Sputum or phlegm refers to the mucus found in the lungs. It is a typical symptom of long-term lung conditions such as cystic fibrosis, bronchiectasis, NTM lung disease, asthma, and COPD, which includes chronic bronchitis and emphysema.
In healthy airways, oxygenated air flows smoothly through tubes with the assistance of microscopic hairs called cilia that line the airways. Because mucus retains irritants in your airways and aids in your body's ability to eliminate them through coughing, it plays a critical role in your lungs' immunological response.
You'll be more immune to illness as a result. Mucus that builds up in your airways can worsen breathing and raise your risk of infection, all of which can worsen lung damage. This is more than simply an unpleasant annoyance.
Chronic mucus is a bothersome and painful condition. Coughing, wheezing, and other symptoms might be brought on by it, depending on the reason and degree.
Goblet cells create mucus. The mucous membranes of the body include these cells.
The mucus has a crucial function. It holds dust, allergens, and bacteria in place. These are removed from your lower respiratory tract by coughing. A failure to cough up the excess may occasionally be the cause. Weakness in the muscles of the throat or lungs may cause this. This may also result from cilia damage. The hair-like structures called cilia force mucus up and out of your lungs.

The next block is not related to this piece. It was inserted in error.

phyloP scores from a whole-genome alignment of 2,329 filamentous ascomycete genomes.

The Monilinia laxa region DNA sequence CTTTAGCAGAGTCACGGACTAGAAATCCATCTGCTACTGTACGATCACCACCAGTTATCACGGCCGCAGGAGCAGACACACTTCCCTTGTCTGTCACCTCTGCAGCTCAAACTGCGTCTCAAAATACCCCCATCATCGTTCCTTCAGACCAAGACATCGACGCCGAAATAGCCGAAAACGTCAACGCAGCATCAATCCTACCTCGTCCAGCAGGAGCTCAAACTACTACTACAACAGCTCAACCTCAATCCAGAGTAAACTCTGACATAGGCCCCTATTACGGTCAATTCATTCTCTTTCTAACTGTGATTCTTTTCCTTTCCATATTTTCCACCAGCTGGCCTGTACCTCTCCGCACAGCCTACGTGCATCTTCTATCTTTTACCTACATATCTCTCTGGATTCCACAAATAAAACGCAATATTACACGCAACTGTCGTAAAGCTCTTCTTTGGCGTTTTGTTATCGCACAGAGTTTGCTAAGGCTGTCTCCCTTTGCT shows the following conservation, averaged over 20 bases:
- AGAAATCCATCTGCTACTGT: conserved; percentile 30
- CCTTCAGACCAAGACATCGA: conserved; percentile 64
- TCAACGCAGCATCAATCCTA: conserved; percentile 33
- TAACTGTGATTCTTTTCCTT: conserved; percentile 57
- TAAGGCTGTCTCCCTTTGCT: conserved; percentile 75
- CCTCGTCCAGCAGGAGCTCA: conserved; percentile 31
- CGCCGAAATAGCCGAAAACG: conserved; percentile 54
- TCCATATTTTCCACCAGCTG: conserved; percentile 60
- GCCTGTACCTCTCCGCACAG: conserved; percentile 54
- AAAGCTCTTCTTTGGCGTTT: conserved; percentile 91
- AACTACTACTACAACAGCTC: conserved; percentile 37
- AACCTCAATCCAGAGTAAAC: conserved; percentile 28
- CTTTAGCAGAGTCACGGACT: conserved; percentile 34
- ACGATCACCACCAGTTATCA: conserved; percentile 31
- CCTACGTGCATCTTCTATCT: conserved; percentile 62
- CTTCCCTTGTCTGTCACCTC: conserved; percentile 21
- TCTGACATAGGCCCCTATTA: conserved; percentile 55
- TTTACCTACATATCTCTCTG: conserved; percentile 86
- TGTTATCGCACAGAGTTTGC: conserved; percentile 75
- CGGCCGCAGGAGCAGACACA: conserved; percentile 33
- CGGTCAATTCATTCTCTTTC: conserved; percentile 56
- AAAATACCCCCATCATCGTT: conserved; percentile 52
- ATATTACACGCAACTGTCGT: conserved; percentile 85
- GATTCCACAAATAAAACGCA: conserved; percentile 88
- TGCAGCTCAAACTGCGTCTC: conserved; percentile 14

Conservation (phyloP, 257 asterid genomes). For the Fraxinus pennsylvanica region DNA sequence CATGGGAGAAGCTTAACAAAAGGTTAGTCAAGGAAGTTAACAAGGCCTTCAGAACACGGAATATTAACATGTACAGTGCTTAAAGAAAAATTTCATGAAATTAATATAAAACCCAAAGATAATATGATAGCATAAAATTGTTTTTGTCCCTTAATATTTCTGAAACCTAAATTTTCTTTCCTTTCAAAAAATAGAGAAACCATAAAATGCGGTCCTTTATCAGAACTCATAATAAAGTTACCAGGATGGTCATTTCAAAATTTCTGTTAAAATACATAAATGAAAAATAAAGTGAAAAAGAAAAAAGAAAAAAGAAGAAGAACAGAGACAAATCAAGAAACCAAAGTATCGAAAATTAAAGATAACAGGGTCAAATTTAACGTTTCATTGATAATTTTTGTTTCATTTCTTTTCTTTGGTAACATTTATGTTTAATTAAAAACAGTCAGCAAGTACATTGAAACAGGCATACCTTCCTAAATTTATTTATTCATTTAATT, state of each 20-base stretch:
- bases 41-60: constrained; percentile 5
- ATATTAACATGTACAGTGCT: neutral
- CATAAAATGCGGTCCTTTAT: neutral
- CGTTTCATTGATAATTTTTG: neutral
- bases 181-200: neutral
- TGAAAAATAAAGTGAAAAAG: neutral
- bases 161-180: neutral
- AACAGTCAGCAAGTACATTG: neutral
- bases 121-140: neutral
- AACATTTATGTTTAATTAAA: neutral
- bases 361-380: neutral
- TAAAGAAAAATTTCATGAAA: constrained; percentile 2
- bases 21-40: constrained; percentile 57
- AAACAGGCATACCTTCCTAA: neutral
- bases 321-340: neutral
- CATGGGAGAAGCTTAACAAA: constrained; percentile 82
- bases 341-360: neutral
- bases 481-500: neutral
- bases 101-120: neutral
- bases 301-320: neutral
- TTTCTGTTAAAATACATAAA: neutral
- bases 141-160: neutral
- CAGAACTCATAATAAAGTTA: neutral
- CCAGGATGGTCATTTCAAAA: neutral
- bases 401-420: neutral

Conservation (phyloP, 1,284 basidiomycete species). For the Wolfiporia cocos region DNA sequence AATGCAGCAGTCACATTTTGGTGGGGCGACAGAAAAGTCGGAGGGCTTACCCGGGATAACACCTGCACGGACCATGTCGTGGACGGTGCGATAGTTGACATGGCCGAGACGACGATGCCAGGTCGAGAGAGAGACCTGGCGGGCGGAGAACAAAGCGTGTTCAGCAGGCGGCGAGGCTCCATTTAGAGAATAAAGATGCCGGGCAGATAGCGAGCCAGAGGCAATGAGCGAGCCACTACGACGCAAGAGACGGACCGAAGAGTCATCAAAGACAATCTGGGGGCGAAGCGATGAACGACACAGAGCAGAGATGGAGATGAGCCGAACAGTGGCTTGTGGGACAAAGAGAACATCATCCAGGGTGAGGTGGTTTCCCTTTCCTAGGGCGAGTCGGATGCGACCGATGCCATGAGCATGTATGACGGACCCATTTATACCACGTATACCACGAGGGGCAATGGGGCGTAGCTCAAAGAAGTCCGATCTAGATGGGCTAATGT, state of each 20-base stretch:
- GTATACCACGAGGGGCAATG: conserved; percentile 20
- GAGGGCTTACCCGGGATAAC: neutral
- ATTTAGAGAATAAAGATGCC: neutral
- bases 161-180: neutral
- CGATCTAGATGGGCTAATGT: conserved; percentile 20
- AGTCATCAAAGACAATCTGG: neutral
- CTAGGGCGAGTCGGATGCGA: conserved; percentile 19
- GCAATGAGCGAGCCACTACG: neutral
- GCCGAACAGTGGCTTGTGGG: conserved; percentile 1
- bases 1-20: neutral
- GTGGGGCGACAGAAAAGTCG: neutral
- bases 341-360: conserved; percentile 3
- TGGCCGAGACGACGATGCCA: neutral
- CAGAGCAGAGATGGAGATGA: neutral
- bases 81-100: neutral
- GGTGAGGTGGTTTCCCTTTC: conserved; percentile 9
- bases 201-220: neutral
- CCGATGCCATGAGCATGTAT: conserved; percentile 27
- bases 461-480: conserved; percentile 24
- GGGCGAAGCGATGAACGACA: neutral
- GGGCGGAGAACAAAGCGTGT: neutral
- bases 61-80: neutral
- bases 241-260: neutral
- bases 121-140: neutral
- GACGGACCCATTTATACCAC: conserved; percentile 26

Excess mucus can be brought on by several things:
If you have a persistent chronic cough or an increase in the quantity or thickness of mucus, consult a doctor. Your doctor will question you extensively about your cough and the amount of mucus. Additionally, you could be required to submit a sputum sample. This is the easiest technique to use to determine if your excessive mucus is due to a bacterial or viral infection.
Simply cough up roughly a teaspoon of mucus into a clean cup to offer this sample. The sample is subsequently delivered to a lab for examination.
Consider speaking with your healthcare physician for a complete diagnosis and a treatment program if excessive mucus production starts to occur frequently and causes discomfort. Your doctor could suggest drugs like:
Over-the-counter drugs: Guaifenesin (Mucinex, Robitussin), an expectorant, may thin and loosen mucus so it can drain from your neck and chest.
Medicines on prescription: Mucus thinners known as mucolytics are inhaled using a nebulizer and include dornase alfa (Pulmozyme) and hypertonic saline (Nebusal). Your doctor will probably recommend antibiotics if a bacterial infection is the cause of your excessive mucus.
Your body continuously produces mucus. A small illness that you should let run its course is frequently the cause of excessive mucus production in your throat.
Excess mucus can occasionally be a symptom of a more serious ailment, though. Consult a physician if any of the following apply: